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Friday, 28 March 2008

What they want you to know! by: Carter Shepard and Carolyn Cummings

What they want you to know!
Messages from beyond the grave.

By Carter Shepard and Carolyn Cummings
Cumming Press

ISBN 9780976706311


As a writer who has published nearly 200 book reviews in the last 3 years, I now daily receive offers of books from authors who have found here on my blog or my reviews on Imprint's website or Amazon.com or Amazon.ca. I usually look at all the offers and decide if it is a book I would be interested in reading or not, based upon the information they have included in their letter. I must have missed something big in the offer from this book. You see my reviews are broken down roughly as 50% Fiction, 15% Catholic, 10% Fiction, 10% History, 5% Fitness and Health, 5% Biography and 5% Tech manuals. So why would anyone think I would want to read a book by a psychic about supposed conversations with the dead?

What I was expecting from the write-up for the book, was gleaned wisdom from history figures' lives and how to live a better life. What the book is, is 18 supposed interviews with the dead historical figures through a medium. The book does provide a short biography for each of those 'interviewed'. The list includes Albert Einstein, Nicole Simpson, Ronald Reagan, Leonardo Da Vinci, Johnny Cash, Princess Diana, John Kennedy Jr., Princess Grace, Benjamin Franklin, Christopher & Dana Reeve, Jackie Kennedy, William Shakespeare, Audrey Hepburn, Howard Hughes, Natalie Wood, Steve Irwin, Abraham Lincoln and John Scudder. An impressive list of historical figures to have drop into your parlor for a conversation.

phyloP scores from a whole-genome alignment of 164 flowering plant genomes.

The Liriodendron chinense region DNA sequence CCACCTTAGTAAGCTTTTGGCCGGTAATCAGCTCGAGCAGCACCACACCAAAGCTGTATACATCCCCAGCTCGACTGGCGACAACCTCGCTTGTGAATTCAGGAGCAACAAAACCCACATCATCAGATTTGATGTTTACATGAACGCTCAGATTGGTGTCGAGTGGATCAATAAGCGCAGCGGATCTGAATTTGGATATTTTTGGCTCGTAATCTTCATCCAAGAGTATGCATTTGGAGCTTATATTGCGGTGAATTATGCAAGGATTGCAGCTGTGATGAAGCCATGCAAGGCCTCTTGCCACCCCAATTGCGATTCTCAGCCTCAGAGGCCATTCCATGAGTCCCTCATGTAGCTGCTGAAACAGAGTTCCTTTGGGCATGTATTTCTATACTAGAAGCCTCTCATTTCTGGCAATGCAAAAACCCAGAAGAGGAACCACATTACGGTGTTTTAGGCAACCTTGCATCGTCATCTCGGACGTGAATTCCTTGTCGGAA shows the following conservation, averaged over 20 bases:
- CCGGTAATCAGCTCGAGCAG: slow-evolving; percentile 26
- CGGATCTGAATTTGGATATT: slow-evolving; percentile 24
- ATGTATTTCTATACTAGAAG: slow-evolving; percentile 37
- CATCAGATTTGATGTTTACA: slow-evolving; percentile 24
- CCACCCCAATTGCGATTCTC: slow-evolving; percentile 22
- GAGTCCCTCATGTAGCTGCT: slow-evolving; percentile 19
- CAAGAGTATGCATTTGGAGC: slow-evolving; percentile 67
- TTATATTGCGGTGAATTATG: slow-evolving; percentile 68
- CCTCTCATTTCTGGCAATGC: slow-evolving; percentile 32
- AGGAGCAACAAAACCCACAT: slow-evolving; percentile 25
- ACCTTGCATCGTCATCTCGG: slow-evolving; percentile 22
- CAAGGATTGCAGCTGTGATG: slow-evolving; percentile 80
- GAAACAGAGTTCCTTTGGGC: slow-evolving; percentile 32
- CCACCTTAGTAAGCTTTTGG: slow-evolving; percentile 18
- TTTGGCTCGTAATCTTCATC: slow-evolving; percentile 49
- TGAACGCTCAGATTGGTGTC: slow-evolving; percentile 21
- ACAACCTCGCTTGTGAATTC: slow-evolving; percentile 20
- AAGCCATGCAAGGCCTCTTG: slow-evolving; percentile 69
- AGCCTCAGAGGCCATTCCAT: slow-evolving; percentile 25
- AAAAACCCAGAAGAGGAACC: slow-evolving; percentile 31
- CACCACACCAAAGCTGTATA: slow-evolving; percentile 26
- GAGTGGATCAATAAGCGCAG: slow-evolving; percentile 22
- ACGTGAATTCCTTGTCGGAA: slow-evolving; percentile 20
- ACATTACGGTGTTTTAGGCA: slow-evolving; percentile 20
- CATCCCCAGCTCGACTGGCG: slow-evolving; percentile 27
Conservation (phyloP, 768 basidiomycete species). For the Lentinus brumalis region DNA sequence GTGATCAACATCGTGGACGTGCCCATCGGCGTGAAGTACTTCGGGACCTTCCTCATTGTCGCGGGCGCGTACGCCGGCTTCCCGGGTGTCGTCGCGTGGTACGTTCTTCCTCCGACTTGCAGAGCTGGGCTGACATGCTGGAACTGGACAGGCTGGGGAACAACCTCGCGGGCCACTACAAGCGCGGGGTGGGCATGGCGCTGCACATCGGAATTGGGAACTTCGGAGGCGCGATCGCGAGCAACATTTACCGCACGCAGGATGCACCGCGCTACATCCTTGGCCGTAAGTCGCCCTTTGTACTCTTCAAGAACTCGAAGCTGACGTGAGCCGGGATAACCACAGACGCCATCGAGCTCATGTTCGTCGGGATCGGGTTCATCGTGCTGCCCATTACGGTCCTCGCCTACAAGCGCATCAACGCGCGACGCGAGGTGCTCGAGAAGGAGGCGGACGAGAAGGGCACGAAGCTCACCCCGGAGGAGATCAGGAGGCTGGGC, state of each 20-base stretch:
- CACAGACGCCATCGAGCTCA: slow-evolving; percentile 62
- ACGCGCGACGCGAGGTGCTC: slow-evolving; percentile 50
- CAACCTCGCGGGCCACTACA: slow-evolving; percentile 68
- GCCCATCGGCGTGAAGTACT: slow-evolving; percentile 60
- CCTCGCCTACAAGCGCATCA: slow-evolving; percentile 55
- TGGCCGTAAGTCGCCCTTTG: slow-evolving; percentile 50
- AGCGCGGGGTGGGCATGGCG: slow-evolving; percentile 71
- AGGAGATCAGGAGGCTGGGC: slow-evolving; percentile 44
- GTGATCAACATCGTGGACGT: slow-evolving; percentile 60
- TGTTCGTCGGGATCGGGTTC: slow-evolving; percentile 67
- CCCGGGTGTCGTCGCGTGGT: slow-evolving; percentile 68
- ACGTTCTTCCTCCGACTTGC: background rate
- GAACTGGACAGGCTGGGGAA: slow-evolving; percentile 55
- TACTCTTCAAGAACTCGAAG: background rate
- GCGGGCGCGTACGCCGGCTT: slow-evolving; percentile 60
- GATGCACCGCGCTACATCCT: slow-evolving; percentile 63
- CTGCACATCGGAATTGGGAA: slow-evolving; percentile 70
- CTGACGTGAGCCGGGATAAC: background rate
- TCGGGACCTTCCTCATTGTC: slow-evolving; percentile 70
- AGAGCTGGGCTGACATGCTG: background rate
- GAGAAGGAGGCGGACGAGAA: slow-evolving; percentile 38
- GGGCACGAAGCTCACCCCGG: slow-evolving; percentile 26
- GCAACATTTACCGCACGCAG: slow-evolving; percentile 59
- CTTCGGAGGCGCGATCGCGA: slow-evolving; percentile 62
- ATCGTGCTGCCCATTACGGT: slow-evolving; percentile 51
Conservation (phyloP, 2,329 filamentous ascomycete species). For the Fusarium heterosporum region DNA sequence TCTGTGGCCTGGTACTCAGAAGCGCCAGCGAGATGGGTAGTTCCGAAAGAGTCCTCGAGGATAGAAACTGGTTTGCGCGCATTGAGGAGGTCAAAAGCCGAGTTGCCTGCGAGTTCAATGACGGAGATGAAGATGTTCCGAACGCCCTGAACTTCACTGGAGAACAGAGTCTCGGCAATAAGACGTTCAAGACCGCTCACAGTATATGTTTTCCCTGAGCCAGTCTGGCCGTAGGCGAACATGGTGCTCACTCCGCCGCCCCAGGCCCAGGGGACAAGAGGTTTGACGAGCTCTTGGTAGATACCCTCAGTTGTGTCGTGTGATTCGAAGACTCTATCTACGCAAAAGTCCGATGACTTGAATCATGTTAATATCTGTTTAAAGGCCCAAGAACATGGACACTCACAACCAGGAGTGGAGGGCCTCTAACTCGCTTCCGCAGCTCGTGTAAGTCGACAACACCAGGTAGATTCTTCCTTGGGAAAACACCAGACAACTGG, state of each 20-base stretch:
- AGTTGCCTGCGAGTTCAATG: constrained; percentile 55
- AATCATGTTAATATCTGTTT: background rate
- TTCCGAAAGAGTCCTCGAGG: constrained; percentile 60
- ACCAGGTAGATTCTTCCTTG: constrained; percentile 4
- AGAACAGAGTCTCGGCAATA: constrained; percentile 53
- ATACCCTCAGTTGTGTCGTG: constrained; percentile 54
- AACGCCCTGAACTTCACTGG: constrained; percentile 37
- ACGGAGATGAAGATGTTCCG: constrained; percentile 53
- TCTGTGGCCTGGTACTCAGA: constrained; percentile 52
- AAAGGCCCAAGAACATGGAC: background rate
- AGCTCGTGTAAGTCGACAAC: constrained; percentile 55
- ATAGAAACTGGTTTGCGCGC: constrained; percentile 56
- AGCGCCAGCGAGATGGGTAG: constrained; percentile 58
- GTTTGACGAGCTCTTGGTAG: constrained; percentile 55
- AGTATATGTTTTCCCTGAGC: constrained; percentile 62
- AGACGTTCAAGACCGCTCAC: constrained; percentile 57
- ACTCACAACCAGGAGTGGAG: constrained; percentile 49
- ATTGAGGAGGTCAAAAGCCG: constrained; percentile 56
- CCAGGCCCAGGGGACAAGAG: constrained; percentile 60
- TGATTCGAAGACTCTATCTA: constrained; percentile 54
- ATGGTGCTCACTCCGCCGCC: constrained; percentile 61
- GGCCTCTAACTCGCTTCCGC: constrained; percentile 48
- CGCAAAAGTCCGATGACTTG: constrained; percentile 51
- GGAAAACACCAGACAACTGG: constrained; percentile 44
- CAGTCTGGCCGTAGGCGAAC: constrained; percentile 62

Most of the participants seem anxious to share their views on life, love and living with the authors. It is interesting to note that if the book is correct and they did have conversations with the dead, modern English is what is spoken in the afterlife. The book is also full of photos spanning the interviewees' lives.

I am not sure what to make of the book. It was interesting and somewhat fun to read these supposed stories. But that is coming from a point of view that believes that interviews like these cannot have taken place. If offered as true experience, as I believe the book is intended, I feel it is misguided and dangerous if however it is intended as fun and humourous then it is well done and worth a read. So I will leave it to your personal beliefs and persuasions as to whether you pick up this book or not. But buyer be warned - it might not be exactly what you're expecting.

(Fist Published in Across the Creek 2008-04-01 in the Book Look column.)

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